Here’s a novel idea, let's help the employed, good credit home owners who are making their payments and want to stay in their homes. Let's help these borrowers save money on their mortgages.

Imagine putting $300 dollars a month into the hands of a person who can actually meet all of their obligations, that $300 would become real disposable spending money. Wouldn’t that help the economy?

We are dumping millions of dollars to support people who are in trouble on their mortgages, in many cases these are people who over stretched, underemployed and really can’t be helped because they never qualified for their mortgage obligations in the first place.

But what about the others...


There are at least three categories of responsible homeowners who deserve some support and cannot get it.  Who are they?
1. Five years ago these borrowers bought their first home, they put 20% down,  they had and continue to have excellent credit, income and employment history.  Five years ago the Fannie Mae underwriting engine called DU for desktop underwriter or the Freddie Mac underwriting engine, LP or Loan Prospector approved these borrowers, they had at the time a back end ratio of 65% of their total income.  That was fine, the credit risk was evaluated and the borrowers were approved.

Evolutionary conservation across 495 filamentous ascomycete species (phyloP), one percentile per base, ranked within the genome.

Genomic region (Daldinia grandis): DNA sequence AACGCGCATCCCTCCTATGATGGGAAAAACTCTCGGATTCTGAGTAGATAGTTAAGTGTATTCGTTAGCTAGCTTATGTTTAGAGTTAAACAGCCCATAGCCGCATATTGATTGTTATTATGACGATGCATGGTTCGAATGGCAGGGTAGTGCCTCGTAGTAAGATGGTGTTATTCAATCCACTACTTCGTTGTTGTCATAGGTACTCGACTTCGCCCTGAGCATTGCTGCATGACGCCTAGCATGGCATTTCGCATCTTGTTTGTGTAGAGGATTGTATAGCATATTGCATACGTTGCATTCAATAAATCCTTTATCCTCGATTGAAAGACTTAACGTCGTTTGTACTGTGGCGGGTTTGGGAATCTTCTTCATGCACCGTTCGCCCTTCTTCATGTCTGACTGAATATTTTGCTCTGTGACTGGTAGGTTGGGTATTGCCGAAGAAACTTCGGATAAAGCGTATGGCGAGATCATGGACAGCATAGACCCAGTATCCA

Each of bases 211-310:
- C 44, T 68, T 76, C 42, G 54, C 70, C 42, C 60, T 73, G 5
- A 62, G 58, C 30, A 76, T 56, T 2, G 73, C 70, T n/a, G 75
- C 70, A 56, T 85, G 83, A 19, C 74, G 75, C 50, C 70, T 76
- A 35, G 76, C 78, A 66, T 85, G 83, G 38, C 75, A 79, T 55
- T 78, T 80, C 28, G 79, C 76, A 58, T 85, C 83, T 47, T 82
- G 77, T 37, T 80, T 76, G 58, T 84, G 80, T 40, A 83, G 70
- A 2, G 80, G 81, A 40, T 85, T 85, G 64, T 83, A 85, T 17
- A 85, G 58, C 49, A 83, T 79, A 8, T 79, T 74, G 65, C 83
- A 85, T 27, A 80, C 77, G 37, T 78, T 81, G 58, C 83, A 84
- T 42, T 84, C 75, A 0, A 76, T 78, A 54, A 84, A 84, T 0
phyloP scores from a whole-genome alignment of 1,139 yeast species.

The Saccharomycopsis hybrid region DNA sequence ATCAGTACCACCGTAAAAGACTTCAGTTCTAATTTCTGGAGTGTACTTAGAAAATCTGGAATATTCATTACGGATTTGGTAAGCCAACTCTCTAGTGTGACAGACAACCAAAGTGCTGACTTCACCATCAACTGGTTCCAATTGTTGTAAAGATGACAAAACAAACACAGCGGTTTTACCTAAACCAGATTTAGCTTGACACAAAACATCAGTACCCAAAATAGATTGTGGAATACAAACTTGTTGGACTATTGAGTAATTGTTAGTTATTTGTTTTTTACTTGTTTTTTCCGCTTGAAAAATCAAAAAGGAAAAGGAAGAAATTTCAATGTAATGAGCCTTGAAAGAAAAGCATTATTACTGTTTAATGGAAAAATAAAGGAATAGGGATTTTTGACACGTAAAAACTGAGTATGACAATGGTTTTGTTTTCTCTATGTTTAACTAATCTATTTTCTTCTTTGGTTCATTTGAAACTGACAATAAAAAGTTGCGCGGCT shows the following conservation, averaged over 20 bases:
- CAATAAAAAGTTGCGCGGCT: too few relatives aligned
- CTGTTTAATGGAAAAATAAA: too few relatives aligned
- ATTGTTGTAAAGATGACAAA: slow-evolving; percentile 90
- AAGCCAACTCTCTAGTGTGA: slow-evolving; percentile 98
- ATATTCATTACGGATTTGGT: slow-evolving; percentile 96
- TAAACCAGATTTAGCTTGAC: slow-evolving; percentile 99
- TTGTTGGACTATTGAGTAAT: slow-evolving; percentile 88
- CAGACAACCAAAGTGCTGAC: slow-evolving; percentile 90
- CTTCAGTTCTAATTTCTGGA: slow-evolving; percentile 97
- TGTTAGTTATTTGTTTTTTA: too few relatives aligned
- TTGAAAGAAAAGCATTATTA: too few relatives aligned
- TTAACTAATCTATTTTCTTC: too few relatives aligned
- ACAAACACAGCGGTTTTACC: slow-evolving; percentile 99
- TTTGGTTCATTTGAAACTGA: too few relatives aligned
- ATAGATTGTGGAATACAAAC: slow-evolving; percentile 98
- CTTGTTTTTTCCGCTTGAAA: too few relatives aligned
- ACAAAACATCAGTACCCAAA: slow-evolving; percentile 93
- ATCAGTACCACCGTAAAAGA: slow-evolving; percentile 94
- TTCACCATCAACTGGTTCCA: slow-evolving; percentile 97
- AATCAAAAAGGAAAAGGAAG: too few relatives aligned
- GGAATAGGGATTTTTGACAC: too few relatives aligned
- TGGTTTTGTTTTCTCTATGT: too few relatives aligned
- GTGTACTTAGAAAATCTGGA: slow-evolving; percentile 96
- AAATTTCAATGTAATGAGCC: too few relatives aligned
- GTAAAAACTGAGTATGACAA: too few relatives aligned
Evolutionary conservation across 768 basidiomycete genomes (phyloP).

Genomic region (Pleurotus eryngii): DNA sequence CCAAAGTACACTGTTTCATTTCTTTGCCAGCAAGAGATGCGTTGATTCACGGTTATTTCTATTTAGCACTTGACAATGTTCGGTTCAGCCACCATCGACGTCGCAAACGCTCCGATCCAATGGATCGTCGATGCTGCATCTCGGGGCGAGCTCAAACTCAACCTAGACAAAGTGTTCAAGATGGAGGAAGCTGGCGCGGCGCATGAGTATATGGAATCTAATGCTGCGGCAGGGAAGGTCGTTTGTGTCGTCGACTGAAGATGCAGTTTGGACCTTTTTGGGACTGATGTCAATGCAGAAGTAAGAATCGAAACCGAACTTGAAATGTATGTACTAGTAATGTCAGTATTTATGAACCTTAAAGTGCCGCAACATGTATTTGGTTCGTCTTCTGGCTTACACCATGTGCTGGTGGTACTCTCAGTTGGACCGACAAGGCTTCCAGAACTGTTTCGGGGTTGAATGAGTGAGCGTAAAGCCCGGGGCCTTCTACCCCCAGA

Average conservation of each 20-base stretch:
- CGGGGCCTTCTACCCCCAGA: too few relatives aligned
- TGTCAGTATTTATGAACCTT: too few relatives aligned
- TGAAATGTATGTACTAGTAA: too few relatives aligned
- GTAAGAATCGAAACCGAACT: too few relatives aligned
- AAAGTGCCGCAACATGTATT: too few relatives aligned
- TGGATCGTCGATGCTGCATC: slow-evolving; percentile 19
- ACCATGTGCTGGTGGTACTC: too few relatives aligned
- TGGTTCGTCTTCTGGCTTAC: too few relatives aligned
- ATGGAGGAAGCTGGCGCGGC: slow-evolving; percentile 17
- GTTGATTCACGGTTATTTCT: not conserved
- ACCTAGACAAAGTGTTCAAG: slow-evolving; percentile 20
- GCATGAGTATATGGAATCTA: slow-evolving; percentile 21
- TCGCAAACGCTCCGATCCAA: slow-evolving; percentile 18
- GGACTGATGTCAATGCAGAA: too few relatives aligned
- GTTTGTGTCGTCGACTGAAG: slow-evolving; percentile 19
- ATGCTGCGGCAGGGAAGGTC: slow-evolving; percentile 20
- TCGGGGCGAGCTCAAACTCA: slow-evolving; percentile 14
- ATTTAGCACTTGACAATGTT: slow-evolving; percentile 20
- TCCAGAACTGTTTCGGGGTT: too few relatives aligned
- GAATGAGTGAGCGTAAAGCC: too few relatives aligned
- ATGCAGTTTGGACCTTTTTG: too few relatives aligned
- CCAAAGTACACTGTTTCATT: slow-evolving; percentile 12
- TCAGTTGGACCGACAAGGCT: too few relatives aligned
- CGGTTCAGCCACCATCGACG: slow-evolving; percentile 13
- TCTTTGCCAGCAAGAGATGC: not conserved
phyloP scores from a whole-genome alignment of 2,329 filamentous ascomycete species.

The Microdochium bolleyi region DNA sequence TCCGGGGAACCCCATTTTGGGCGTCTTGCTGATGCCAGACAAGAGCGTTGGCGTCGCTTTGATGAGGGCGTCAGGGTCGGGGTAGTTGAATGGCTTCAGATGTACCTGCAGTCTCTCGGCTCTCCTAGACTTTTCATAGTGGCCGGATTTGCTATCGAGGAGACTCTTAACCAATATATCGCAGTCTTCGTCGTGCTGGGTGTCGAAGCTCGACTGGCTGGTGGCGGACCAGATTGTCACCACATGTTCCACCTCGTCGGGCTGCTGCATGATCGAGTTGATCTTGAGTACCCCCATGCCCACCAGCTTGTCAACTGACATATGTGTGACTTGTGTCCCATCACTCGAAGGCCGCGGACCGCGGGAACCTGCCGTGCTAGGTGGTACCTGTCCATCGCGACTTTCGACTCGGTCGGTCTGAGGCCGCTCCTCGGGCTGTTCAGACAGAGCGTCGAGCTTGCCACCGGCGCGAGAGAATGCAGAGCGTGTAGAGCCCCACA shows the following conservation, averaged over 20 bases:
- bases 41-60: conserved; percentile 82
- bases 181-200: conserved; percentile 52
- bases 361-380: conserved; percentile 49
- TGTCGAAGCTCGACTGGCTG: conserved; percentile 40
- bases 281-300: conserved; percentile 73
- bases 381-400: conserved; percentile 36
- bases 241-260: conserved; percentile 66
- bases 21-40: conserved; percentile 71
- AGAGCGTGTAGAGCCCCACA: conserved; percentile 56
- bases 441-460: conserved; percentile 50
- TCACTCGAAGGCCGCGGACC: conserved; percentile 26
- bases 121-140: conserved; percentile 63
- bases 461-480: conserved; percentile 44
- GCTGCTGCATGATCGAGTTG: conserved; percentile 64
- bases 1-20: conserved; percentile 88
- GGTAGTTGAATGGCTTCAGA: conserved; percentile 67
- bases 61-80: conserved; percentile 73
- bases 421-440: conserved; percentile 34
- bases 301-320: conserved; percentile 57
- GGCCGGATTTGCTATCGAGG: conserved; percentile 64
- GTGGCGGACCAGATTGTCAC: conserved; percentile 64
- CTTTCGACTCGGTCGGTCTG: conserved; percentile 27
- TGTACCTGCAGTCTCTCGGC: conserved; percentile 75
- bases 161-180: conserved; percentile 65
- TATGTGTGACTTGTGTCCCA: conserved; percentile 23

Today those borrowers still have perfect credit, have a perfect mortgage payment history, are still employed but now they cannot benefit from today’s low interest rate environment because even with the monthly savings that a refinance will bring them their back end ratio drops from 65% to 59% and that loan is declined. Today the maximum back end ratio allowed is 50%.

With a perfect payment history, do we really believe that these borrowers will stop making their payments when those payments drop by almost $300 a month?
2. Borrowers bought a condominium in a 3 unit property with 20% down.  At the time all three units were owner occupied.  Borrowers have again a perfect payment history and good employment and credit.  The other two unit owners in the building tried to sell their condos, when they couldn’t because of the today's depressed real estate market they choose to rent instead.  Now the remaining owner occupant cannot refinance because the condominium does not meet the new more restrictive guidelines.  2/3 units must be owner occupied.  The remaining owner cannot sell easily either because a buyer will also have issues getting financed because of the condo regulations.

It is also true that a few years ago that same buyer could have purchased in a property with 2/3 units investor owned and gotten the loan approved with a “limited project review” finding, but today they cannot refinance the identical transaction because the condo is no longer acceptable by Fannie Mae or Freddie Mac.

On another, more ridiculous note, we are seeing refinance loans declined because the condo project does not have the utilities that are ‘separately metered’.  Are you kidding me?  This loan was fine when it closed and now because the 3 unit association has one central heating system the loan does not qualify for a refinance?